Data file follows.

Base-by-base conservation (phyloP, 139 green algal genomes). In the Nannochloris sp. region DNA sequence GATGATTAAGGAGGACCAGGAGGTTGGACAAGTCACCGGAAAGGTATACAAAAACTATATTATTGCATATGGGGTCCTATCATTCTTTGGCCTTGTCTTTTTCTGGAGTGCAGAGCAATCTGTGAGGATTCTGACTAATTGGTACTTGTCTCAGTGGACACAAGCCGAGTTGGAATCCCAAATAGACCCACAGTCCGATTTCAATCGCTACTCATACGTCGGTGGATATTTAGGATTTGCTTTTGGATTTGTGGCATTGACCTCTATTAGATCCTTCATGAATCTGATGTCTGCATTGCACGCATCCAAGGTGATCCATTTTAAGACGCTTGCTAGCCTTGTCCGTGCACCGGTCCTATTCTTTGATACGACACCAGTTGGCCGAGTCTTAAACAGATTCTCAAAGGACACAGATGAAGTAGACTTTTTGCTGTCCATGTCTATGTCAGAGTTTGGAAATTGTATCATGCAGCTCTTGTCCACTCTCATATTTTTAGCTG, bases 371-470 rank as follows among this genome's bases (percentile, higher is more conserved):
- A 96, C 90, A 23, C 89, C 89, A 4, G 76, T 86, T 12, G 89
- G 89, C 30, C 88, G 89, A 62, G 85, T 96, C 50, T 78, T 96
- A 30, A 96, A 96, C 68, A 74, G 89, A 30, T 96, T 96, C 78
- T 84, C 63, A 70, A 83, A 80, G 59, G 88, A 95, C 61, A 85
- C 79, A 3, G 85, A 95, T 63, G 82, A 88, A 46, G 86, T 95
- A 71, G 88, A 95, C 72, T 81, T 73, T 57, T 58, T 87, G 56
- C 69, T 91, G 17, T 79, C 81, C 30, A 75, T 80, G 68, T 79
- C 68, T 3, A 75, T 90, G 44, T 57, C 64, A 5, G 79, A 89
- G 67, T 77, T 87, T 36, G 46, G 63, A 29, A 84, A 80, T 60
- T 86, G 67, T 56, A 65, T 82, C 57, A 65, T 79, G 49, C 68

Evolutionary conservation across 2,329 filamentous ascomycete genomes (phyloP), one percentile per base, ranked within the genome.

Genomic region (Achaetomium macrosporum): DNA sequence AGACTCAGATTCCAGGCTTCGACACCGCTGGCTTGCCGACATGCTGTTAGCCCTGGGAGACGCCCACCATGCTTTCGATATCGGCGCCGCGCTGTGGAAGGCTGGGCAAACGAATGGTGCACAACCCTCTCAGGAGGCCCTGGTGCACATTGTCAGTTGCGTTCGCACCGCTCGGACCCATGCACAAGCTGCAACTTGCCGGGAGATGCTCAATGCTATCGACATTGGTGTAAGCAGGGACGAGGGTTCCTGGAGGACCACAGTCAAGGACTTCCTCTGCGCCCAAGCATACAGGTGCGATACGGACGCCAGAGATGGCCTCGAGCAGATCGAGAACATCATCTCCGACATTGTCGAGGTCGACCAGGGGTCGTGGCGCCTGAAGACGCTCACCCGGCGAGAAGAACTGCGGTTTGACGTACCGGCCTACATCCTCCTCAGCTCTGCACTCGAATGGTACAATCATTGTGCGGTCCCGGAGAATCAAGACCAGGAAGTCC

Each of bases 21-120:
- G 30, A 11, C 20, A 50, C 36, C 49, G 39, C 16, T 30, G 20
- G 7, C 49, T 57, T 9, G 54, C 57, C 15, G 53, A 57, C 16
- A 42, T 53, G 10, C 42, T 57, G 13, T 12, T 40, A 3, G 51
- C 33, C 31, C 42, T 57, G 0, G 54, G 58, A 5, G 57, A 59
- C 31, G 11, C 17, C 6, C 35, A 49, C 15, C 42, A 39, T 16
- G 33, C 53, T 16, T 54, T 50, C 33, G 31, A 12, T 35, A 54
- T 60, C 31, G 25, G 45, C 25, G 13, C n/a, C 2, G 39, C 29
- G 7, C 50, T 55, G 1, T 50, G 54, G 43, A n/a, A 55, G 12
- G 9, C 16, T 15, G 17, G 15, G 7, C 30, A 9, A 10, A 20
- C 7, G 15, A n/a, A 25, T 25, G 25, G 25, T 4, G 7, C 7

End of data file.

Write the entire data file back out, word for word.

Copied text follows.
Base-by-base conservation (phyloP, 139 green algal genomes). In the Nannochloris sp. region DNA sequence GATGATTAAGGAGGACCAGGAGGTTGGACAAGTCACCGGAAAGGTATACAAAAACTATATTATTGCATATGGGGTCCTATCATTCTTTGGCCTTGTCTTTTTCTGGAGTGCAGAGCAATCTGTGAGGATTCTGACTAATTGGTACTTGTCTCAGTGGACACAAGCCGAGTTGGAATCCCAAATAGACCCACAGTCCGATTTCAATCGCTACTCATACGTCGGTGGATATTTAGGATTTGCTTTTGGATTTGTGGCATTGACCTCTATTAGATCCTTCATGAATCTGATGTCTGCATTGCACGCATCCAAGGTGATCCATTTTAAGACGCTTGCTAGCCTTGTCCGTGCACCGGTCCTATTCTTTGATACGACACCAGTTGGCCGAGTCTTAAACAGATTCTCAAAGGACACAGATGAAGTAGACTTTTTGCTGTCCATGTCTATGTCAGAGTTTGGAAATTGTATCATGCAGCTCTTGTCCACTCTCATATTTTTAGCTG, bases 371-470 rank as follows among this genome's bases (percentile, higher is more conserved):
- A 96, C 90, A 23, C 89, C 89, A 4, G 76, T 86, T 12, G 89
- G 89, C 30, C 88, G 89, A 62, G 85, T 96, C 50, T 78, T 96
- A 30, A 96, A 96, C 68, A 74, G 89, A 30, T 96, T 96, C 78
- T 84, C 63, A 70, A 83, A 80, G 59, G 88, A 95, C 61, A 85
- C 79, A 3, G 85, A 95, T 63, G 82, A 88, A 46, G 86, T 95
- A 71, G 88, A 95, C 72, T 81, T 73, T 57, T 58, T 87, G 56
- C 69, T 91, G 17, T 79, C 81, C 30, A 75, T 80, G 68, T 79
- C 68, T 3, A 75, T 90, G 44, T 57, C 64, A 5, G 79, A 89
- G 67, T 77, T 87, T 36, G 46, G 63, A 29, A 84, A 80, T 60
- T 86, G 67, T 56, A 65, T 82, C 57, A 65, T 79, G 49, C 68

Evolutionary conservation across 2,329 filamentous ascomycete genomes (phyloP), one percentile per base, ranked within the genome.

Genomic region (Achaetomium macrosporum): DNA sequence AGACTCAGATTCCAGGCTTCGACACCGCTGGCTTGCCGACATGCTGTTAGCCCTGGGAGACGCCCACCATGCTTTCGATATCGGCGCCGCGCTGTGGAAGGCTGGGCAAACGAATGGTGCACAACCCTCTCAGGAGGCCCTGGTGCACATTGTCAGTTGCGTTCGCACCGCTCGGACCCATGCACAAGCTGCAACTTGCCGGGAGATGCTCAATGCTATCGACATTGGTGTAAGCAGGGACGAGGGTTCCTGGAGGACCACAGTCAAGGACTTCCTCTGCGCCCAAGCATACAGGTGCGATACGGACGCCAGAGATGGCCTCGAGCAGATCGAGAACATCATCTCCGACATTGTCGAGGTCGACCAGGGGTCGTGGCGCCTGAAGACGCTCACCCGGCGAGAAGAACTGCGGTTTGACGTACCGGCCTACATCCTCCTCAGCTCTGCACTCGAATGGTACAATCATTGTGCGGTCCCGGAGAATCAAGACCAGGAAGTCC

Each of bases 21-120:
- G 30, A 11, C 20, A 50, C 36, C 49, G 39, C 16, T 30, G 20
- G 7, C 49, T 57, T 9, G 54, C 57, C 15, G 53, A 57, C 16
- A 42, T 53, G 10, C 42, T 57, G 13, T 12, T 40, A 3, G 51
- C 33, C 31, C 42, T 57, G 0, G 54, G 58, A 5, G 57, A 59
- C 31, G 11, C 17, C 6, C 35, A 49, C 15, C 42, A 39, T 16
- G 33, C 53, T 16, T 54, T 50, C 33, G 31, A 12, T 35, A 54
- T 60, C 31, G 25, G 45, C 25, G 13, C n/a, C 2, G 39, C 29
- G 7, C 50, T 55, G 1, T 50, G 54, G 43, A n/a, A 55, G 12
- G 9, C 16, T 15, G 17, G 15, G 7, C 30, A 9, A 10, A 20
- C 7, G 15, A n/a, A 25, T 25, G 25, G 25, T 4, G 7, C 7